WOW Review: Reading Across Cultures Volume 3, Issue 4


Big Red Lollipop
Written by Rukhsana Khan
Illustrated by Sophie Blackall
Viking, 2010
ISBN: 978-0670062874

Rubina runs home from school excited that she’s been invited to a birthday party. She explains to her mother, Ami, what birthday parties are since Ami is not familiar with them, while her younger sister Sana screams, “I wanna to go too!” When Ami insists that Rubina take Sana with her, Rubina has no choice. Sana’s behavior at the party embarrasses Rubina but all seems to be forgotten when the sisters receive goodie bags that include candies, toys, and a big red lollipop when they leave. Sana’s goodies are gone or lost by bedtime. Rubina places her lollipop in the refrigerator to save until morning and dreams of eating it all night long. When she goes to get it the next day, all that’s left on the stick is a little triangle. Sana! Rubina is angry and chases Sana around the house, waking up Ami who maintains that Rubina needs to share with her sister. The worst part for Rubina is that she isn’t invited to any more parties because her friends know Sana will come too. Time passes and when Sana is invited to a birthday party, their younger sister Maryam begs to go. Ami tells Sana it’s only fair that Maryam go, since Sana went to a party with Rubina. Rubina is torn as to whether or not she should intervene, but finally “takes action” and asks Ami to let Sana attend the party by herself. After the party, Sana knocks on Rubina’s door and hands her a big green lollipop.

This story is special to Rukhsana Kahn because, other than the green lollipop, it’s true. Khan was Sana (note the similarity of the name to Rukhsana) and demanded to accompany her older sister to a birthday party, much to her sister’s dismay. In personal communication, Khan explained that the context of the story is a Muslim family in Pakistani culture, living in North America. Kahn was born in Pakistan and immigrated to Canada when she was three years old. While many Pakistanis now celebrate birthdays, that was not the case years ago and some still do not. When Khan was growing up, Pakistani children would not go somewhere alone; invitations always included the family. That also has changed within some Pakistani-Muslim families in the west.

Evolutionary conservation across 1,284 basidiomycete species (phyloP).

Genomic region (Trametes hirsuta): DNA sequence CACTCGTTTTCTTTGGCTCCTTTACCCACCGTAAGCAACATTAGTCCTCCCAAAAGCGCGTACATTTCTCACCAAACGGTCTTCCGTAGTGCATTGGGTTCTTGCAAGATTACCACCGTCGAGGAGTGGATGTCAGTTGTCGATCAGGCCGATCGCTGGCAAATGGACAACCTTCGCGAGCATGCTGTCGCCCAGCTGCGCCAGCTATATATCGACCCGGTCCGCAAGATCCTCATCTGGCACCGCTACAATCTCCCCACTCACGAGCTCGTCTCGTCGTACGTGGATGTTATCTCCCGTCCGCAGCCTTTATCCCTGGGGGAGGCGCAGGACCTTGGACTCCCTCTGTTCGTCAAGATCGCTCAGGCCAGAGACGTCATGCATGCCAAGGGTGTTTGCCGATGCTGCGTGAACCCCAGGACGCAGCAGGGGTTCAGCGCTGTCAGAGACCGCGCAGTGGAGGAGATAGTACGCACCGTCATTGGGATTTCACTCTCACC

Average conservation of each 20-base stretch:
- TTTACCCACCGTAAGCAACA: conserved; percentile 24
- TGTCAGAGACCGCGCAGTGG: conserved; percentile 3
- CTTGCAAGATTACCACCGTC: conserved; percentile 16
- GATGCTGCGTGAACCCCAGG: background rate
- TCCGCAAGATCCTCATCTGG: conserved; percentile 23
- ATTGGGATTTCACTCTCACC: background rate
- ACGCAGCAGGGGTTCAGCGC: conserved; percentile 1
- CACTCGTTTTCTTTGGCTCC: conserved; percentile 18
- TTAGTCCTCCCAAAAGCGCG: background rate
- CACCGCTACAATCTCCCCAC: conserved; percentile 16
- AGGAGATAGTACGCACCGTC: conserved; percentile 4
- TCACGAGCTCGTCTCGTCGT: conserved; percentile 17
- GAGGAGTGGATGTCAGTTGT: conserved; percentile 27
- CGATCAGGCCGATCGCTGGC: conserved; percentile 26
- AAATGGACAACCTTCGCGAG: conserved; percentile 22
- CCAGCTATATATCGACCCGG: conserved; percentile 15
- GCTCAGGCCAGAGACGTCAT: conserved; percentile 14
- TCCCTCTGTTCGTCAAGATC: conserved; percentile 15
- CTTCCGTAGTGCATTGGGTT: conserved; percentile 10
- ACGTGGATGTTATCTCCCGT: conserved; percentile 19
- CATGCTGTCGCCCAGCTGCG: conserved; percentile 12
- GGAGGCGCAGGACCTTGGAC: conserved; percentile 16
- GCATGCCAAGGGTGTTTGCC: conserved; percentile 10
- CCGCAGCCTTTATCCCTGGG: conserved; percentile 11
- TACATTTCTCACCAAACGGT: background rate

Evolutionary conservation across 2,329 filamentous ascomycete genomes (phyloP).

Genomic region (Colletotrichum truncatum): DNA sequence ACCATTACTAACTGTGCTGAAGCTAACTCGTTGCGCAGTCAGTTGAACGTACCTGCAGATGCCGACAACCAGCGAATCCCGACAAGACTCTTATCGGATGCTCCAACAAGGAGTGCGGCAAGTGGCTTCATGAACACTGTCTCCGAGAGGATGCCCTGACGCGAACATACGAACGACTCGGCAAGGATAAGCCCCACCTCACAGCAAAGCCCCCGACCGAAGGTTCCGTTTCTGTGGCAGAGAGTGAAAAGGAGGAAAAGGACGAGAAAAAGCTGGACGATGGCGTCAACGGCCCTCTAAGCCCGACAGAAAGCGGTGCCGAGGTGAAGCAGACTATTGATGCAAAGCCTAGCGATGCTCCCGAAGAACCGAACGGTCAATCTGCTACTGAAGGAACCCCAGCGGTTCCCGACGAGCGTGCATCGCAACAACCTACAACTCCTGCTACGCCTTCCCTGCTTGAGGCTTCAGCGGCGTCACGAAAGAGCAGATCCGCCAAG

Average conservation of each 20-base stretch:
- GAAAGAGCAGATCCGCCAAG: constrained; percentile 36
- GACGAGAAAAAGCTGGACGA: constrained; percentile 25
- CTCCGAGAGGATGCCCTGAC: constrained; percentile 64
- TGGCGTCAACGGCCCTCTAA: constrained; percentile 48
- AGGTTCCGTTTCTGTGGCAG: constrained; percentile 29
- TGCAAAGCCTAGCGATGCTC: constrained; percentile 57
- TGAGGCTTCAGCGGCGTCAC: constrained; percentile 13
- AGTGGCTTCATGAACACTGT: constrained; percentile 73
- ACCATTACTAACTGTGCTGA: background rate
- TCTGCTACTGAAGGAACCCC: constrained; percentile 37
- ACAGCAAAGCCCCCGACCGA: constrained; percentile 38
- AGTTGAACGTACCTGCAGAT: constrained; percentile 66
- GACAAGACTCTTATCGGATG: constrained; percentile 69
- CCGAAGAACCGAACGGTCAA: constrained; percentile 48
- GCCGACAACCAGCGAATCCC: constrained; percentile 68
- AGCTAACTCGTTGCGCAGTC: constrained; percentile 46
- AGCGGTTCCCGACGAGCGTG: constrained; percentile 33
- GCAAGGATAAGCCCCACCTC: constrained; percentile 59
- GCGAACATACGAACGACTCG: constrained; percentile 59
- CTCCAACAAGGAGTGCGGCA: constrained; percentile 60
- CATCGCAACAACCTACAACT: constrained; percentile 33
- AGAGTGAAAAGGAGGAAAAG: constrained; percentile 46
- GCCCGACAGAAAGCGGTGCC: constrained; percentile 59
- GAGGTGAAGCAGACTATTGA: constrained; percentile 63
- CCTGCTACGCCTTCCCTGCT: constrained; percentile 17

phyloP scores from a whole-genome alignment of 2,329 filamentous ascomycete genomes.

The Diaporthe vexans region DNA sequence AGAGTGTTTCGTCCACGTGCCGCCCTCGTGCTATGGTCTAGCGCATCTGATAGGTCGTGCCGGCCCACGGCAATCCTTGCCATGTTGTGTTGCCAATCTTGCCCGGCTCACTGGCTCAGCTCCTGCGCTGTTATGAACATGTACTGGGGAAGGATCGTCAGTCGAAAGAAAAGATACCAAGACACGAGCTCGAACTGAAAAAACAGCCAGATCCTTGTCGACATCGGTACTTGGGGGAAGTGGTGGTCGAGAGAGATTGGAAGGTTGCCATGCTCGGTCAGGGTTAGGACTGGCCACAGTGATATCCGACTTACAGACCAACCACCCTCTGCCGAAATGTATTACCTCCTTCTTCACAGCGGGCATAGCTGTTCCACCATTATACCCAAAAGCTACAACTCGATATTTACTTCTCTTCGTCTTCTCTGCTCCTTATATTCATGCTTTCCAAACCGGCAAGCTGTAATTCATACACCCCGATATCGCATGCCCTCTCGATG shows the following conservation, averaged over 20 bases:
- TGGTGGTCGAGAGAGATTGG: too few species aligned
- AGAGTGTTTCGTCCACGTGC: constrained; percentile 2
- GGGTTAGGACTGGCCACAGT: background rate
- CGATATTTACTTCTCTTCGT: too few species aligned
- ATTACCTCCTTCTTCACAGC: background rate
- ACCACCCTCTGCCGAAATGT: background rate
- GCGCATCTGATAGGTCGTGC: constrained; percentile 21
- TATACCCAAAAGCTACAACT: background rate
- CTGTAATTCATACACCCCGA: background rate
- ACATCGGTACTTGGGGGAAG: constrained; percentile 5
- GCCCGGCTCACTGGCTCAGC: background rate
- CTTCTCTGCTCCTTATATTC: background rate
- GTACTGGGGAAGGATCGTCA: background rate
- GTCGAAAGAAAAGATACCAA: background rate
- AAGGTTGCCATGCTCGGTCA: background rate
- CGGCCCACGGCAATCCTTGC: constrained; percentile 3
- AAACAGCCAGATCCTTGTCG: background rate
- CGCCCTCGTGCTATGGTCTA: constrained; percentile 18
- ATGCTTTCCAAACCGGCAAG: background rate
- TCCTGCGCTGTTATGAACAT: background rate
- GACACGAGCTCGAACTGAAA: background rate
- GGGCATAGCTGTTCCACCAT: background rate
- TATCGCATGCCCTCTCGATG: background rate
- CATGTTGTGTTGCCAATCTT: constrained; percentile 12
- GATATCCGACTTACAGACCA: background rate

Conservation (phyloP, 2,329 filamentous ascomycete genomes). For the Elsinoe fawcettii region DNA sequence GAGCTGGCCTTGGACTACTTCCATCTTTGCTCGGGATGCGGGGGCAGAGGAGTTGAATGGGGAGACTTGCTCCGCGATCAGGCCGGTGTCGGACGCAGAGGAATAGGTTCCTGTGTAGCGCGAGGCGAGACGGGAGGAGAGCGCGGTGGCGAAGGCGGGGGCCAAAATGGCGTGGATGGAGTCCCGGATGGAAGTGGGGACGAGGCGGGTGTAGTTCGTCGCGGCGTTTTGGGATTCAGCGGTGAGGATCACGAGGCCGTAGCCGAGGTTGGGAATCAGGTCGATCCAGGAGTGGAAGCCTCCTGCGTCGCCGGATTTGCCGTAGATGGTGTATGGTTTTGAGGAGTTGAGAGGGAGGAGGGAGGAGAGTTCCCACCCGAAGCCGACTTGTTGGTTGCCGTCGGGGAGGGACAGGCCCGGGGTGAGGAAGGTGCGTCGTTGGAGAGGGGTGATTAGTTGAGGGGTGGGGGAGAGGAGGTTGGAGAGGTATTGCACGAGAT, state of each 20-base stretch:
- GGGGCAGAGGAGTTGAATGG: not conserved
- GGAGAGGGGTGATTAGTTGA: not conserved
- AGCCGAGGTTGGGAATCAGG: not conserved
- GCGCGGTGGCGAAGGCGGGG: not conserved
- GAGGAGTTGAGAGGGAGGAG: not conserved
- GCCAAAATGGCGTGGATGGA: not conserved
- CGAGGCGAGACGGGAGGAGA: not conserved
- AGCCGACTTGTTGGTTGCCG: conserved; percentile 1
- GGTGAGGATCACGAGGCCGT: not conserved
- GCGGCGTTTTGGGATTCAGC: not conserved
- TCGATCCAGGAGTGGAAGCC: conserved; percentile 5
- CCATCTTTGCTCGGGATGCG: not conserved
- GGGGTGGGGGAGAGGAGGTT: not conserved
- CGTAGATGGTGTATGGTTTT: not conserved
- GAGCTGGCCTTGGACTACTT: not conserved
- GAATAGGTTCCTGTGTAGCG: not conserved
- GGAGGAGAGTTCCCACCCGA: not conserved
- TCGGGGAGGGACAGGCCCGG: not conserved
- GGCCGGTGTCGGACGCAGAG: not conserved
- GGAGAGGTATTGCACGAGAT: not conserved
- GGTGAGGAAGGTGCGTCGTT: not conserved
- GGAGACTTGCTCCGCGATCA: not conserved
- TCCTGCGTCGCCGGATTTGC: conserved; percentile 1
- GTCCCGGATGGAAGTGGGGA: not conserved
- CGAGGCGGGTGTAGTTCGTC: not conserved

In the story the clash between sisters, cultural traditions, and a parent’s response to a child’s view of what’s “fair” are quite powerful. The humorous telling prevents this from becoming too intense, however. Tensions are resolved by the end as the sisters become friends, each with deeper understandings of themselves, each other, and what’s important.

Blackall’s illustrations are watercolor and pencil, with minimal background, drawing attention to the characters and their emotions. Red and green colors are included in the illustrations throughout the story. The pages are also rich with colorful patterns, which Blackall repeated on the endpapers.

This book would work well in a text set on how birthdays are acknowledged in different cultural traditions. Other books in that text set might include: What Will You Be, Sara Mee? (Kate Aver Avraham, 2010), Happy Birthday, Jamela! (Niki Daly, 2006), Birthdays around the World (Mary Lankford & Karen Dugan, 2002), and, for very young children, Birthdays in Many Cultures (Martha Rustad, 2008).

Prisca Martens, Towson University, Towson, Maryland, USA

12 thoughts on “WOW Review: Reading Across Cultures Volume 3, Issue 4

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  8. This is a very unique book written about Maasai culture primarily from the perspective of a pre-adolescent female growing up in that world. A very engaging book in terms of background, cultural perspectives, and the surprising universalities of growing up, regardless of where in the world you are. The female protagonist, Namelok, will undoubtedly give new insight into what it means to be young in Africa to Western readers. This book is particularly enjoyable in terms of how it gives snapshots of what we have already seen about the Maasai culture, Kenya, wild African animals, etc. Yet at the same time, the viewpoint and perspectives of the people inside that culture take it a step further in terms of their modern struggles, survival, traditions, and what that means for the modern day Maasai. What I found particularly interesting are the explanations of how an African tribe views animals and their natural world, along with the ways in which they connect with it. Will that world be lost forever this century? It is a theme that shines through as a common thread running across the pages of this very original book written by a Westerner, Cristina Kessler, under the guidance of Kakuta Ole Maimai Hamisi, a Maasai who helped in the editing of the manuscript. This book stands out as another fine example of African literature, which is a literature that we know little of in North America, and that we undoubtedly need to get much closer to.

  9. For your in formation “wunschkind child without a country” by Liesel Appel as paired in your review of “Traitor” was written by Mrs. Appel where she adapted her memoir “The Neighbor’s Son”for young adult readers. The site is wwwtheneighborsson.com.

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